Coming off of career year in which he averaged 16.3 points and 8.8 rebounds per game, it wouldn't be an upset to see Pekovic haul in more than $10 million per year in a league short on quality big men.
Al-Farouq Aminu has shown glimpses of potential over his first three professional seasons, but nothing that's inspired great confidence in the 22-year-old.
However, with a 6'9'', 215 pound frame, Aminu has undeniable value. His 2012-13 numbers don't jump off the page, but it's clear that with a bump in playing time he could have some real value to the New Orleans Pelicans at the 3.
According to Basketball-Reference, Aminu averaged 9.7 points and 10.2 rebounds per 36 minutes last season, and the fact that he managed to bump his shooting percentage up to 47.5 from 41.1 shows real progression.
His play thus far hasn't validated his high draft slot (No. 8 overall in 2010), but the Pelicans are in need of an athletic wing at a relatively low price.
J.R. Smith has claimed, via ESPN New York's Ian Begley, that he'd love to retire donning Blue and Orange.
However, after having a career year that culminated with a Sixth Man of the Year award victory, Smith will reportedly opt out of his contract and seek a raise from the New York Knicks.
Jared Zwerling of ESPN New York has the details:
Another league source said it's "likely" Smith will re-sign with the Knicks come free agency (starting July 1), putting their roster at eight players under contract for next season. That number could extend to 10 players if New York re-signs Pablo Prigioni and Chris Copeland, who both have qualifying offers of $988,872. If they don't accept the offers by June 30, they will become restricted free agents.
After averaging a career-high 18.1 points per game last season, Smith has earned a raise.
While he is among the league's most erratic shooters (a career 42.6 percent shooter), the Knicks desperately need perimeter players capable of spacing the floor for Carmelo Anthony.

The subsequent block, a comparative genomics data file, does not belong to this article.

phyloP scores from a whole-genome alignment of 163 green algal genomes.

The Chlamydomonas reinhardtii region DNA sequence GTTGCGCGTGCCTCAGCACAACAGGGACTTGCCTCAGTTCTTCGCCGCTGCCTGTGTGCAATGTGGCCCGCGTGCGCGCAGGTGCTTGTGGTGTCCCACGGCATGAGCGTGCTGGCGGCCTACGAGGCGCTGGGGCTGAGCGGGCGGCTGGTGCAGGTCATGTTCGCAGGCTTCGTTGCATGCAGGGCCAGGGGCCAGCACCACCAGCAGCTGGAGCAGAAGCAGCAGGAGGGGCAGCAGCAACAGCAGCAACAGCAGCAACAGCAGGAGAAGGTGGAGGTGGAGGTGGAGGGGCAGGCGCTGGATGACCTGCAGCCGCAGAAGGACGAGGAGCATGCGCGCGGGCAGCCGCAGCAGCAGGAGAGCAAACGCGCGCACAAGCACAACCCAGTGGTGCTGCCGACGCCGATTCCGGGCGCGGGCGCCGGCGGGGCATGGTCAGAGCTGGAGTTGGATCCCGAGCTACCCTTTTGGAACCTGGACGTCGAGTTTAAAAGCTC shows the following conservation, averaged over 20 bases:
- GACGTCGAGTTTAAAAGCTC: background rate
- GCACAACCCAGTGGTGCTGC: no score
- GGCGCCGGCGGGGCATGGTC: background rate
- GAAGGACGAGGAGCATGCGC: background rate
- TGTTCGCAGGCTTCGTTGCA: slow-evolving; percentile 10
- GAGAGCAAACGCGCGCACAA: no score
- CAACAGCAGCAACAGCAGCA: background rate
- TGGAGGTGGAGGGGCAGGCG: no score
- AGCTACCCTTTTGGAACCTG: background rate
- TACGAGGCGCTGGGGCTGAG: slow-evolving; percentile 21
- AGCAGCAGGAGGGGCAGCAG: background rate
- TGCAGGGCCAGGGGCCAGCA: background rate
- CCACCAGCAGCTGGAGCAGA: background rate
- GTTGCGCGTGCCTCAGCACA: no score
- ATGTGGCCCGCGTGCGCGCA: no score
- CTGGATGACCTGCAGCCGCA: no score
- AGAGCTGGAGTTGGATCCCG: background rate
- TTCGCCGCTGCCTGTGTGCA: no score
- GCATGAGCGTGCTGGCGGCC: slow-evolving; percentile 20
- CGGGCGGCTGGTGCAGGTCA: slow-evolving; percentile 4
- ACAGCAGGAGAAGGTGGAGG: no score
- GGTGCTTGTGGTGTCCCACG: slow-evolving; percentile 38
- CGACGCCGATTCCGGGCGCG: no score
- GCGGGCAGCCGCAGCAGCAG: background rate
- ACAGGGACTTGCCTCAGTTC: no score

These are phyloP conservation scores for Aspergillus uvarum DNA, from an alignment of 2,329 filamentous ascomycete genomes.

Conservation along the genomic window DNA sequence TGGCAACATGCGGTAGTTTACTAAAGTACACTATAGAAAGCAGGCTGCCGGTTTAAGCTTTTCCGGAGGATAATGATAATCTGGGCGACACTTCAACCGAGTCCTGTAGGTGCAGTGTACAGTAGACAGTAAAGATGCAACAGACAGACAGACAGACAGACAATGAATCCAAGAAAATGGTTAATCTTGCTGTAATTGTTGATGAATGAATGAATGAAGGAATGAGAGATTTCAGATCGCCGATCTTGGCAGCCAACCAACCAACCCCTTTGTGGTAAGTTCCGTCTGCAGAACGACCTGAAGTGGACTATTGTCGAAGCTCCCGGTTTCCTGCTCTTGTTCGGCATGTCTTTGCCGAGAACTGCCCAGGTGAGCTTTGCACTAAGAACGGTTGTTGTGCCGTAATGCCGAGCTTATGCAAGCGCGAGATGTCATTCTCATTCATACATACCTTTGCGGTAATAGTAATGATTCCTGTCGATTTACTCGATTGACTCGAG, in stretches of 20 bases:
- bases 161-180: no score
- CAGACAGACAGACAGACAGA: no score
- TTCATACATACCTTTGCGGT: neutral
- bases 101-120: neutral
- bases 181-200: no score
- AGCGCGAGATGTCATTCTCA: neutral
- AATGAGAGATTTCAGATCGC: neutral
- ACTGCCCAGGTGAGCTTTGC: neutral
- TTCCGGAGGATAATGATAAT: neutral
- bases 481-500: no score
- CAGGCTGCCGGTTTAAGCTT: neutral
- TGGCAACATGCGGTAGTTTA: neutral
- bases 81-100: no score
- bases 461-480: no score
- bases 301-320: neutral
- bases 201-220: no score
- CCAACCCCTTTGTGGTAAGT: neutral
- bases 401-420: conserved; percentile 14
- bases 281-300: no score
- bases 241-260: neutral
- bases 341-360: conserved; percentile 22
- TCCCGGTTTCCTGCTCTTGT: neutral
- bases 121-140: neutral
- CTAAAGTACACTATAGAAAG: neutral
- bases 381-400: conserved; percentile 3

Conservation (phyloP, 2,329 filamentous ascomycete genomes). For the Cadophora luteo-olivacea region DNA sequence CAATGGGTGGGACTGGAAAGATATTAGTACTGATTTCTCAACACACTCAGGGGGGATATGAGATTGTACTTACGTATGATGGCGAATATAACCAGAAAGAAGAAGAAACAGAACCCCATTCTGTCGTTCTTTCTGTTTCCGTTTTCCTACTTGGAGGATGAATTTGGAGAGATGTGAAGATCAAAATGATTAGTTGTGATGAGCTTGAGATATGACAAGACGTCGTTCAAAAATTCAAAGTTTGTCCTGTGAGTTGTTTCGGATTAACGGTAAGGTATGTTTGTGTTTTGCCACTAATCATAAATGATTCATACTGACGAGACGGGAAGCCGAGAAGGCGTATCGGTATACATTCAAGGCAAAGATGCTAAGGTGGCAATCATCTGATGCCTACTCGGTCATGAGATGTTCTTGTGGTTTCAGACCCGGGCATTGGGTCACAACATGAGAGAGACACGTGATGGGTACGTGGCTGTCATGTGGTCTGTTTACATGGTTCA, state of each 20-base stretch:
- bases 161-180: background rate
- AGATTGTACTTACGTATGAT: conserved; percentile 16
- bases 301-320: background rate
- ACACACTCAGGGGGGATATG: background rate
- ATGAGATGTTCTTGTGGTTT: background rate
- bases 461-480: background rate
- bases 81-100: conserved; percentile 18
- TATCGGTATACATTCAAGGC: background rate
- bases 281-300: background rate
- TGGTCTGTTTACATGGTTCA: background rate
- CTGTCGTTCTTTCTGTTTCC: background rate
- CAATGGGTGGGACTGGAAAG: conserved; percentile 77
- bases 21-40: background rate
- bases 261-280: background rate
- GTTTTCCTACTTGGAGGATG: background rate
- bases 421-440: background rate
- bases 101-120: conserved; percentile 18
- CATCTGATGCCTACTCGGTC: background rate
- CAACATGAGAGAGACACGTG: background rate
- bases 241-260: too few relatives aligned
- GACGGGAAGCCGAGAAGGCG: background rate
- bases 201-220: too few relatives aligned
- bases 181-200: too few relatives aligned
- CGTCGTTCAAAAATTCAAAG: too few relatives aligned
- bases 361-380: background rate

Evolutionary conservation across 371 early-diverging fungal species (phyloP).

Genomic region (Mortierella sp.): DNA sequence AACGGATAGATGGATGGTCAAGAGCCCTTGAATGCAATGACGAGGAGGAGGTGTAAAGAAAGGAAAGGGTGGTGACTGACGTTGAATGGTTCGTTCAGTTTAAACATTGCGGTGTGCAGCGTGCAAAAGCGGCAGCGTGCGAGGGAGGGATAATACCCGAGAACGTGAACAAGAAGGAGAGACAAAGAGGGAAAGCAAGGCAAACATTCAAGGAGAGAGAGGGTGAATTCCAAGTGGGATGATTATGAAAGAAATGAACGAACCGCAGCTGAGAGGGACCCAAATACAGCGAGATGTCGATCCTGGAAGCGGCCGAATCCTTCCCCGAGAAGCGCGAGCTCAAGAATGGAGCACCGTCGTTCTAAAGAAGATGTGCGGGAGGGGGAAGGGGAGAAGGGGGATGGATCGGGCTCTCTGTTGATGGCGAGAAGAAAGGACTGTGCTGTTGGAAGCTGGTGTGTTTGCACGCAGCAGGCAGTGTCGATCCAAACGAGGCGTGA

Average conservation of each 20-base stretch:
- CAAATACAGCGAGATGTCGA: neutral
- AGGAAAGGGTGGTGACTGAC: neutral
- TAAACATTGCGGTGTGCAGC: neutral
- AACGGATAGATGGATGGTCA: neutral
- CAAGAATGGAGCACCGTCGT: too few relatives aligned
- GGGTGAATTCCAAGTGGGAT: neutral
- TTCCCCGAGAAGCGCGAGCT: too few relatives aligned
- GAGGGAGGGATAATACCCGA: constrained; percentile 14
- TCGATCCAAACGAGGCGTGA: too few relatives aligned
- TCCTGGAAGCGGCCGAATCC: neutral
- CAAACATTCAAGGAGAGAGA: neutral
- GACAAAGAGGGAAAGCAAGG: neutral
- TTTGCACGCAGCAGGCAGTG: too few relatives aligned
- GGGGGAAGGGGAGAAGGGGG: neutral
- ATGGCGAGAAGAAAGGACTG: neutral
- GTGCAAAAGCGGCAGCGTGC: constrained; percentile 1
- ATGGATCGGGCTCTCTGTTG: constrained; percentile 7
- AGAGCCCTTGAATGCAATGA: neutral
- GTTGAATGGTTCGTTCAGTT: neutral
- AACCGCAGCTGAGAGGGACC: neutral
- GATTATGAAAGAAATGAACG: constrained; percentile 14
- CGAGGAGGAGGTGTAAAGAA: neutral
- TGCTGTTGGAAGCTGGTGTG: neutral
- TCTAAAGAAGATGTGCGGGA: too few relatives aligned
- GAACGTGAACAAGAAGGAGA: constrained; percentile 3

His wonky shooting motion aside, Kevin Martin is one of the league's premier sixth men. Although he couldn't fill the void of James Harden, few, if any, are capable of doing so.
In his first season with the Oklahoma City Thunder, Martin was efficient and effective off the bench. He averaged a respectable 14 points per game on 45 percent shooting, including a 42.6 percent conversion rate from three.
While the Thunder may want to take some time and explore their options, Martin has expressed serious interest in returning to Oklahoma City, according to The Oklahoman's John Rohde:
I'm at a point in my career where I don't need to get what I can get (monetarily). It's more about happiness, and looking back on this experience, I've been on both sides of the fence — being on a championship-caliber team and being on a team trying to make it into the playoffs — so I have a vision of what I want my career to be, and the main thing is happiness and being a part of something special.
Martin publicly stating that he'd be willing to take a pay cut to stay in OKC isn't a wise negotiating tactic. But if all he truly cares about is winning, the Thunder could do a lot worse than re-signing the sixth man to a team-friendly deal.
The Orlando Magic's crop of impending free agents is underwhelming, to say the least. But if we're to single out one that the franchise could conceivably keep, it's Beno Udrih.
Jameer Nelson was limited to appearances in 56 games a year ago thanks to knee and ankle issues, and Udrih acquitted himself well in spot starts.
In 27 games (nine starts) with the Magic, Udrih recorded 10.2 points and 6.1 assists per game, shooting 40.8 percent from the field and 39.6 percent from three.
One thing's for certain: Udrih is a talented point guard with ideal size and could help out as a backup, regardless of if the team acquires another point via the draft or a trade.
Forget Andrew Bynum. That's what the Philadelphia 76ers' mindset needs to be as free agency approaches.
Bynum was nothing but trouble from the moment he arrived in Philadelphia, and his shoddy knees are hardly worth an investment, no matter how big or small.
Rather than breaking the bank this summer, the Sixers would be wise to save up for the summer of 2014.
What does that mean for 2013? Re-signing swingman Dorell Wright remains a viable option, particularly if he's willing to agree to a team-friendly deal.
Wright wasn't able to prosper in Doug Collins' stagnant offense in his first season in Philly, but under the guidance of a new coach, he could regain his peak form from beyond the arc.
The pickings are slim for the Phoenix Suns in terms of impending free agents. There's Wesley Johnson, Jermaine O'Neal and that about sums it up.
Johnson has shown incremental improvement each of the past two years, but he is still nowhere near the player many thought he'd be when he was selected at No. 4 overall in the 2010 NBA draft. The Syracuse product only managed 19.1 minutes per game in 50 appearances last season. But he's still young enough where bits of promise can inspire hope that he'll one day be a regular contributor.